Nearly 160 million Americans of all ages wear eyeglasses or contact lenses to correct their vision. Before you buy your next pair of glasses or contact lenses, keep this information in mind as you visit your local optician.
A consumer who needs contact lenses or glasses will visit an optician. An optician fills prescriptions for contact lenses and glasses written by eye doctors (either optometrists or ophthalmologists).
Opticians prepare and dispense eyeglasses, spectacles, and contact lenses as identified by the prescription. They use the prescription to reproduce eyewear for a consumer and adapt, fit, and adjust the eyewear to the human face. Only licensed opticians who successfully complete specific educational training and examination may fit consumers with contact lenses.
Optometrists are medical professionals who perform examinations to treat any vision problems and detect signs of disease and abnormal conditions. They may test for glaucoma, color perception, depth, and the ability to focus and coordinate the eyes. Optometrists must hold a Doctor of Optometry (O.D.) degree, pass a state board examination, and be licensed by the Virginia Department of Health Professions.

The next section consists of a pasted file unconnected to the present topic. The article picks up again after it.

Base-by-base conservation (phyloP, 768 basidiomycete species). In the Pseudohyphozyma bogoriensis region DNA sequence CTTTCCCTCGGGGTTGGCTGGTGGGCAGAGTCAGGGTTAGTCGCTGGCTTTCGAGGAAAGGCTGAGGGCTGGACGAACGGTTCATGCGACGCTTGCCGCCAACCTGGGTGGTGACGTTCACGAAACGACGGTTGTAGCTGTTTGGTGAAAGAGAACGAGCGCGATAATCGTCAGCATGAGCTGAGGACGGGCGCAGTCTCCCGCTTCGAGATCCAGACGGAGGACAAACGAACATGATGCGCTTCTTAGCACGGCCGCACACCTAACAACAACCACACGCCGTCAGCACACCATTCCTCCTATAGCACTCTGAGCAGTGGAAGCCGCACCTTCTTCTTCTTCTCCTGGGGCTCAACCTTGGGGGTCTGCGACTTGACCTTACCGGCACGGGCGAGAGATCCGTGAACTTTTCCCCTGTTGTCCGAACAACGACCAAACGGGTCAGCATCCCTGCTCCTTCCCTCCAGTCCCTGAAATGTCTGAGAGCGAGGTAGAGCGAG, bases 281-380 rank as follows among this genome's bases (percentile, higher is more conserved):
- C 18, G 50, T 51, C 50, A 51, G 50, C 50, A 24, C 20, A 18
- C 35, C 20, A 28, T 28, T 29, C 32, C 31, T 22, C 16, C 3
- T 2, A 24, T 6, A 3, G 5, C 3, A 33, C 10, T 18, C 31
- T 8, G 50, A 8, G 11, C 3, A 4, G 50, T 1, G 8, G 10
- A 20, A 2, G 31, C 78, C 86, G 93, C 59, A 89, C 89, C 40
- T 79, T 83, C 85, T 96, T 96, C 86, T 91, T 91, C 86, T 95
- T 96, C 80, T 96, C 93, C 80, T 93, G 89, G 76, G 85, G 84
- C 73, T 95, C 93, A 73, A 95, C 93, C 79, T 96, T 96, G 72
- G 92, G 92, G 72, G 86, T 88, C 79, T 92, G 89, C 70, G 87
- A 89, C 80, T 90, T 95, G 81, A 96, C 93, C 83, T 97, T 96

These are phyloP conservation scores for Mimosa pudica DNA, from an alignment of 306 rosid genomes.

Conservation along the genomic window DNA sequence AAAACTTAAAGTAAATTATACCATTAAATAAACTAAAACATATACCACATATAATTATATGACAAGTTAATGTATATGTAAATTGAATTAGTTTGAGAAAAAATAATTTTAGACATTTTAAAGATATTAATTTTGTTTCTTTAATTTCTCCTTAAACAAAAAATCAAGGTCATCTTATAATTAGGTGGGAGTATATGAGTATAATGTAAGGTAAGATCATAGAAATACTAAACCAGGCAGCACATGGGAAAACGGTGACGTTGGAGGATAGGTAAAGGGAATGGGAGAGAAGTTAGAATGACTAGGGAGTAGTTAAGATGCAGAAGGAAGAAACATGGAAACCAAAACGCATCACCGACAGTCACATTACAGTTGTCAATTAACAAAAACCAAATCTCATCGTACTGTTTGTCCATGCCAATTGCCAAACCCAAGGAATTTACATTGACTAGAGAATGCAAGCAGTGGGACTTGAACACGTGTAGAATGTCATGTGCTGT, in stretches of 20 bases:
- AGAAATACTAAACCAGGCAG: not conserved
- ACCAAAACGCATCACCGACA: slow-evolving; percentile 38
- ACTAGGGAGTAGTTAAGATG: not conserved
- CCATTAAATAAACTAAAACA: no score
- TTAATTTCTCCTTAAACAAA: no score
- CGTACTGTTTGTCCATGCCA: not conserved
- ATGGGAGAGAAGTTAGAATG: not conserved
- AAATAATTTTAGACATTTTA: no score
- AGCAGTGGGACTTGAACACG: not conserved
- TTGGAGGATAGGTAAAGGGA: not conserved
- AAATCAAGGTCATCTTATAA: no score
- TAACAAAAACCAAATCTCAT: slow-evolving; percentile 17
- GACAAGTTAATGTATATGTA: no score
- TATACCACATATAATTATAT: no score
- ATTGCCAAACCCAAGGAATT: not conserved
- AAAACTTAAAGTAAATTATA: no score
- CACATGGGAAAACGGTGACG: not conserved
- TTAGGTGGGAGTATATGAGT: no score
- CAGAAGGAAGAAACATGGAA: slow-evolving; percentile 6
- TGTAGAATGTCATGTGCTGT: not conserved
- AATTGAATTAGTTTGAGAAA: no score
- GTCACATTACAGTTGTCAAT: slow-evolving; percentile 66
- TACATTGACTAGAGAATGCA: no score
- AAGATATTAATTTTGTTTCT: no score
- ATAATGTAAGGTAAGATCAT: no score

Ophthalmologists must acquire a Doctor of Medicine (M.D.) degree, a broad knowledge of general medicine, and clinical training. This provides them with enough experience to diagnose and treat all types of eye disorders. If a person requires medical or surgical care for an eye disease or an eye injury, he or she will seek the assistance of an ophthalmologist.
For information about the Board of Optometry (optometrists) and Board of Medicine (ophthalmologists), visit the Department of Health Professions website.
Website for the Board for Hearing Aid Specialists and Opticians.
please contact us in writing or via telephone and we will work with you to make the information available.